More importantly, though, are the ways in which news has *become* advertising. Bush's landing on the aircraft carrier in his little spacesuit- a commercial, inarguably so. Bush's speeches in factories, wearing a hard hat and denims. His "brush clearing" for the camera in Carharts and cowboy hat. This is all dress up. It's an illusion. It has all the depth, honesty, and substance of an airbrushed J.Lo hawking her perfume line.

I am comfortable writing for the world . . . and for a long time, I thought that meant writing the news, writing about what is going on and not about how people should think about it. But now I know that the most one can ask for in a writing career is being engaged in an honestly dishonest business. Many people think that turning from journalism to advertising means a gain in pay (true) but a sacrifice in integrity. I think it's a little more complicated than that.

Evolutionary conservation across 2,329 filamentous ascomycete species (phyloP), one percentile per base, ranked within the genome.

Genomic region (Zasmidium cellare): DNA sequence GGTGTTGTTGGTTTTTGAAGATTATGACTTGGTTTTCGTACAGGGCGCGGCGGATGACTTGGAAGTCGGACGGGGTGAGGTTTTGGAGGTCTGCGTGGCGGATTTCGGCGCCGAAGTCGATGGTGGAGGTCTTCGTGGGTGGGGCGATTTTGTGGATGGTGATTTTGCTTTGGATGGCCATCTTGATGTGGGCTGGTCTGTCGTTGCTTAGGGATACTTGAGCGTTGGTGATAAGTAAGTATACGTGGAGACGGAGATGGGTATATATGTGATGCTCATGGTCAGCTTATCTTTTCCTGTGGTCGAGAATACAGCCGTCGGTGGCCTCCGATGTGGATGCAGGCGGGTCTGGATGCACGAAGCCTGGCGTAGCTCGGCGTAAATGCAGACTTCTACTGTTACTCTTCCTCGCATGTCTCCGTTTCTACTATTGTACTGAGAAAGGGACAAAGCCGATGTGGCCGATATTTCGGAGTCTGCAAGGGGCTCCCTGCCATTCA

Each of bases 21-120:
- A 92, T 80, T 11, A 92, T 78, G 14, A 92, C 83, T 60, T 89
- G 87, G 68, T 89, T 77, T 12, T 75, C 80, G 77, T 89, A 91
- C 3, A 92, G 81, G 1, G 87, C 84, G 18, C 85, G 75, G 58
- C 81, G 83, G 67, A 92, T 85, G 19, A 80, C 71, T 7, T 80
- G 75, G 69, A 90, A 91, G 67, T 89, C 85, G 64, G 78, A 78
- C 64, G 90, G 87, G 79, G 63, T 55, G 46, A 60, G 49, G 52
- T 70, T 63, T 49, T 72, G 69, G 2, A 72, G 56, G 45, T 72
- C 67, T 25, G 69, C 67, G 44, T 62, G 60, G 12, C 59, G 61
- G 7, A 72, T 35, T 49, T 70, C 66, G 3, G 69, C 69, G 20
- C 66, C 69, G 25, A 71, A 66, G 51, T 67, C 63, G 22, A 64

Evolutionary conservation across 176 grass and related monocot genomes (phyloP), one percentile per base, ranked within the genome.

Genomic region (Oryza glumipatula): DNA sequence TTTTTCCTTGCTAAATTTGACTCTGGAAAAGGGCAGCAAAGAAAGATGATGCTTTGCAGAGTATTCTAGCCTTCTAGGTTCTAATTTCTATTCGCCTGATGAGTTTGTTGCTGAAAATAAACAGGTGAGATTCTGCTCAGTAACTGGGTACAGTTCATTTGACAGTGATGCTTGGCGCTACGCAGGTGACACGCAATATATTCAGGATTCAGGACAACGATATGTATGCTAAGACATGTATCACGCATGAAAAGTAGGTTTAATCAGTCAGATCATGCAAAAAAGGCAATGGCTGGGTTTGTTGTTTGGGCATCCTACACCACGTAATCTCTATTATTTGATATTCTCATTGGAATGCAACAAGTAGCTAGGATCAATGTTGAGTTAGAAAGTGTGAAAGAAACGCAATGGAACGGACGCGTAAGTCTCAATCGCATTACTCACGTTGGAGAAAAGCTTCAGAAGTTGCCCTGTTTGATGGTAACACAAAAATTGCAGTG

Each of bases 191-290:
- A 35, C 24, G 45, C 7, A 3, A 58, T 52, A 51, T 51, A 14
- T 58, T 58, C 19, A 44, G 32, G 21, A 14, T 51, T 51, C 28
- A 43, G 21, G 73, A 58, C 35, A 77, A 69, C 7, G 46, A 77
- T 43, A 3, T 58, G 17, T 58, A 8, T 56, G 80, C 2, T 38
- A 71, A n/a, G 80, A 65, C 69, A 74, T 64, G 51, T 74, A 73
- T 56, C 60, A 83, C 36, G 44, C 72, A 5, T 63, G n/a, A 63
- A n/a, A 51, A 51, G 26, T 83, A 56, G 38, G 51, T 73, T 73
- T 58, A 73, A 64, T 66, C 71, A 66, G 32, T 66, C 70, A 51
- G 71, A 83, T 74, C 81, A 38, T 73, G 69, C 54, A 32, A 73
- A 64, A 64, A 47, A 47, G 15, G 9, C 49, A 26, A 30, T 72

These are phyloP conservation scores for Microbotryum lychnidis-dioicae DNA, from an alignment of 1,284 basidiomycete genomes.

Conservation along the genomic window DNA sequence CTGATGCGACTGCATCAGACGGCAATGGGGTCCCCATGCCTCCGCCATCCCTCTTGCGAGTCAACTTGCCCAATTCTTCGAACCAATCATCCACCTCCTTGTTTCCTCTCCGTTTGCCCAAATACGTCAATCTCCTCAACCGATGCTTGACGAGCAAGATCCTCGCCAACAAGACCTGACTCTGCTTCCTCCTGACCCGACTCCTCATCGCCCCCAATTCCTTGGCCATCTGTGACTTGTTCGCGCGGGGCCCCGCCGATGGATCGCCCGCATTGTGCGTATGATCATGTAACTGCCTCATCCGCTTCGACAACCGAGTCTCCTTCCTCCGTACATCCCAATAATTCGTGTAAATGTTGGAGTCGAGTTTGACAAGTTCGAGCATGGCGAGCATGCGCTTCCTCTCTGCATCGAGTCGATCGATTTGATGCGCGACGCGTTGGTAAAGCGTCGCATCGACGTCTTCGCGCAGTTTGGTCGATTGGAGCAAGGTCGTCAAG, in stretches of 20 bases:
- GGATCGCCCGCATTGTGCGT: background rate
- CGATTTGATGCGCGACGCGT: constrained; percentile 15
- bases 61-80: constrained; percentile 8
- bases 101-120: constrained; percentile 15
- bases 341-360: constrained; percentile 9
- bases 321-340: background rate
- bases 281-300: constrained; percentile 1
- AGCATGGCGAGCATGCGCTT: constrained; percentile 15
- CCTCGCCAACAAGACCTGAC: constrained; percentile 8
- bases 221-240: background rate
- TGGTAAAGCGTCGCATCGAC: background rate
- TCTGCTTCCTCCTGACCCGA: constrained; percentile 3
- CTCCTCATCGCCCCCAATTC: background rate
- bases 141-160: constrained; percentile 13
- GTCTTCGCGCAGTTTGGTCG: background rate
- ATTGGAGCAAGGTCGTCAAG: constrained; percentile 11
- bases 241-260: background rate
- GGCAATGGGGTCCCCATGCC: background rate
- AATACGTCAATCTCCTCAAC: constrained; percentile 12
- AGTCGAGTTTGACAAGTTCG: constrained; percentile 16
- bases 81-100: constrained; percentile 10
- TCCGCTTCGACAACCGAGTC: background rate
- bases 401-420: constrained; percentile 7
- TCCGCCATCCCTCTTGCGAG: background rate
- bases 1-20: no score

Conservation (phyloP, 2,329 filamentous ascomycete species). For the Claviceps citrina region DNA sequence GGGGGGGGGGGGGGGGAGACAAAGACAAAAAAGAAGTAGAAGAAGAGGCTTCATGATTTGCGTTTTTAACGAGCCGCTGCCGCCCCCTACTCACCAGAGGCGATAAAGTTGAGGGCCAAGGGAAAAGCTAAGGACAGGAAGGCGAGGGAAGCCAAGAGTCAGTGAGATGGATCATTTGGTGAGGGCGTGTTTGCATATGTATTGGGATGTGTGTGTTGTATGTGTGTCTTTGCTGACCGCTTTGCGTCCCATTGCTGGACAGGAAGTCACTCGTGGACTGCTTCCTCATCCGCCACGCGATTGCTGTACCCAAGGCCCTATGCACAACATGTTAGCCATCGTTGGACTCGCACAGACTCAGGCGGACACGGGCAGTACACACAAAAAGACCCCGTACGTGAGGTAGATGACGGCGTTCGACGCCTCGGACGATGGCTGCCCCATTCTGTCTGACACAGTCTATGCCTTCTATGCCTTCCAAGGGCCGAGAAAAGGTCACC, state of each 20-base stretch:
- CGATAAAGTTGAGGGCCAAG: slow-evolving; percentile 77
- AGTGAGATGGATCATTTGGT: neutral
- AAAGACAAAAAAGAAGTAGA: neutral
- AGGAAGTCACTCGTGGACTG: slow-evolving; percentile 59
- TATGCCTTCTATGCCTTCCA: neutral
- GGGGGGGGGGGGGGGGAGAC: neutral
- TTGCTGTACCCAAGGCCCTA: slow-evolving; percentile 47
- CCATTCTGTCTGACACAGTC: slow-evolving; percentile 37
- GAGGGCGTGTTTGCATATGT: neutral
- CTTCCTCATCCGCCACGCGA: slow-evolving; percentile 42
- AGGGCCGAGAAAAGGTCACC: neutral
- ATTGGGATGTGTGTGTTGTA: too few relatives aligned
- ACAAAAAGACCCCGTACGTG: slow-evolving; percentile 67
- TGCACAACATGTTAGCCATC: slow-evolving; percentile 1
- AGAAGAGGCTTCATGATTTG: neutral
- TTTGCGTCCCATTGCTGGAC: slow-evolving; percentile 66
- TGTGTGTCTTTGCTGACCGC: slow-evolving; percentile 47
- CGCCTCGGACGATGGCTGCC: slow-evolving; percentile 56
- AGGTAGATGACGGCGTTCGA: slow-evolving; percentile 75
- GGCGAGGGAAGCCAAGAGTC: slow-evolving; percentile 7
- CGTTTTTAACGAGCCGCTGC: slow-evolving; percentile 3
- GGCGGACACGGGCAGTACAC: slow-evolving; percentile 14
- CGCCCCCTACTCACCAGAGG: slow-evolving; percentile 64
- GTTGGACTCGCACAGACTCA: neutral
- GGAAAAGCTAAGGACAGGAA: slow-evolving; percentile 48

Friday, January 16, 2004

Atkins is crap . . . but not entirely

Atkins Nutritionals: Home
Pfft. Atkins. Don't people realize that simply by thinking about how much they eat and eating less, they are losing weight? It's not about the evil magical malice of carbs that will you to become fat. It's what people in other countries (usually due to periods of starvation) have known for decades. Not eating stuff makes you thin.

The French have five courses each night, but each course runs you a max of five or six bites. Breakfast might be two pieces of toast. Lunch is a salad, or lunch is the big meal of the day and dinner will be a small pot of stew or something. It's not that carbs make us fat . . . it's that HUGE AMOUNTS OF FOOD make us fat. I'm no nutritionist, but I have to think that just the act of thinking about what one eats, instead of just mindlessly shoving handfuls of potato chips into one's mouth or half-mindedly "supersizing it" when nobody needs that much food.